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Biggest bamboo products facility opens in Aurora

SAN LUIS, Aurora – The government, in partnership with the private sector, launched here last Monday the country’s biggest facility for engineered bamboo products in a bid to maximize its enormous economic and ecological potential as an industry and turn the province into a major producer of bamboo by-products in the country.     


The P6-million Aurora Bamboo Center (ABC) was unveiled in a grand launching in a two-hectare area in Barangay Nonong in this town which is projected to produce at least 18,000 bamboo poles annually into processed products for furniture, school desks, wood parquet, tiles, home furnishings, and musical instruments among others.


Department of Trade and Industry Secretary Gregory Domingo said the ABC is the largest shared service facility (SSF) of the DTI. The ABC is  among the five facilities that the government has so far launched in the country.


“I have been to Kalinga, Benguet, Davao and Bicol, and by far this is the biggest SSF for bamboo production,” Domingo said.


Domingo said they expect to launch 700 more SSFs in the country at a cost of P700 million. He said these SSFs could generate jobs in the countryside and realize the vision for inclusive economic growth of the Aquino administration.


DTI undersecretary Merly Cruz said the SSFs could benefit up to 35,000 Filipinos nationwide.

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Aside from the two DTI officials, the launching of the facility was graced by Sen. Edgardo Angara, Gov. Bellaflor Angara-Castillo and member mayors of the provincial chapter of the League of Municipalities of the Philippines led by Baler Mayor Arthur Angara and Ariel de Jesus, chairperson of the 26-member Aurora Buffalo Multi-purpose Cooperative (ABMC) which will run the facility.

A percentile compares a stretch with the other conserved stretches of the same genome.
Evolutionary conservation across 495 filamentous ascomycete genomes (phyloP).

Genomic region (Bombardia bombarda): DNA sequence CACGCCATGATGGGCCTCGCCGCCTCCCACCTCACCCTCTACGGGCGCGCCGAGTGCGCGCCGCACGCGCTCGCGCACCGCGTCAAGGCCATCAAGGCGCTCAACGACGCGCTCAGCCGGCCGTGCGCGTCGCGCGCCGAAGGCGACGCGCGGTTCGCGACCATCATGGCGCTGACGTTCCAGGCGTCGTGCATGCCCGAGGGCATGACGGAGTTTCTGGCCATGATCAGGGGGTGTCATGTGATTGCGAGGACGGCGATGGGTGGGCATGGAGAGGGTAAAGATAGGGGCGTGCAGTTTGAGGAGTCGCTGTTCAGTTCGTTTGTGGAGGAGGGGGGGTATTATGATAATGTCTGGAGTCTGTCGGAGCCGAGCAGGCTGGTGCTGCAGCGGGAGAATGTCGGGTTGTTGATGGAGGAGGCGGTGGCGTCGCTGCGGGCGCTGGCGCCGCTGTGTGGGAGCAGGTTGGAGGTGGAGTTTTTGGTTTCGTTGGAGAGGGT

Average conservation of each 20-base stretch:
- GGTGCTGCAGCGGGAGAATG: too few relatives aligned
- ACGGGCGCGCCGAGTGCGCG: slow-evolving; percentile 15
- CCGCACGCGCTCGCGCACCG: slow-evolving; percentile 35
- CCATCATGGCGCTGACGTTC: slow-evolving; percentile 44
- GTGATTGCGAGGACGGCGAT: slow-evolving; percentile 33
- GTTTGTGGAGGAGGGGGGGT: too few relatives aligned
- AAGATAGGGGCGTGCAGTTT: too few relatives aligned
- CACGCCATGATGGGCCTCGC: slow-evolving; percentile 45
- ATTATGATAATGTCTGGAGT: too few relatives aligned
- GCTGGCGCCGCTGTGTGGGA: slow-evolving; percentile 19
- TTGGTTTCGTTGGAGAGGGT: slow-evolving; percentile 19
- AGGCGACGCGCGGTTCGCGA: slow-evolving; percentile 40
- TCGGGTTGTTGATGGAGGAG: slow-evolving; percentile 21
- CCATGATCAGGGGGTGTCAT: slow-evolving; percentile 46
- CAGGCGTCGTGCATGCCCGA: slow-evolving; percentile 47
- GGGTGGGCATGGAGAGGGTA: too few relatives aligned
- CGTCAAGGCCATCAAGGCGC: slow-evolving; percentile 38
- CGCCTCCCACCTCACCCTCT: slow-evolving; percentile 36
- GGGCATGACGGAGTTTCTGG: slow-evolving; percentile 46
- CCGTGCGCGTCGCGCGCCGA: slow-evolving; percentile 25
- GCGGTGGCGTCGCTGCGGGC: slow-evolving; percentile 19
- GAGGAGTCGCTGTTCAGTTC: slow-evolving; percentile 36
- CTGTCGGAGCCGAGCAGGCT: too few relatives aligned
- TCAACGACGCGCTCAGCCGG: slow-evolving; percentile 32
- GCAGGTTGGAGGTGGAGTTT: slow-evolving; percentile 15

Senator Angara said the country could  draw inspiration from the experience of China where one province is even mass-producing bamboo products worth up to $5 million. He said the province is an ideal place for bamboo since it rains even during summertime and where bamboo is harvestable in three years.


Angara said a Danish company is entering into a joint venture to put up a 1,000-hectare bamboo plantation inside the Aurora Special Economic Zone in Casiguran in northern Aurora.


“It’s a great opportunity for Aurora where bamboo will partner with our coco coir products which are being exported to China,” he said.


“Our economy is now growing. It is a galloping economy. What we only lack is the creation of jobs in the countryside,” he added.


The ABC is a joint project of the DTI and the Rural Empowerment Assistance and Development (READ) Foundation Inc. of the Angaras.


Aldrin Veneracion, DTI business development unit chief, said the facility is expected to generate an initial 22 jobs and up to 300 indirect jobs in the province.


It would also benefit 170 small and medium enterprises (SMEs) and manufacturers and 150,000 furniture makers in the province through the provision of a kiln dryer. 


The facility houses P6 million worth of service equipment such as band saw, molders, planers, motorized rollers, platters, dust collectors and sharpeners for lamination, cutting, cut-outs and bending.


Bamboo - engineered products than can be made at the center are slat flooring, school desks and woodworks, while semi-processed products include wine holder, chair with sea grass, organizer, e-bamboo cabinet, wall clock, driftwood table, console table with mirror and coco bowl.     


There are around 1,000 species of bamboo in the world, 49 of which grow abundantly in the country among which are Kawayan tinik (Bambusa blumeana), Bayog (Bambusa sp.), Kawayan kiling (Bambusa vulgaris) and Giant bamboo (Dendrocalamus asper).


Like rice and corn, bamboo belongs to the Graminae family of grass and is considered by forest scientists as a “poor man’s lumber” owing to its tensile strength. Tensile strength refers to the stress or load a piece of bamboo can hold without breaking.


As the world’s fastest growing plant, bamboo can grow up to a meter a day, can reach maturity in five years, and can be harvested once every two years for about 120 years.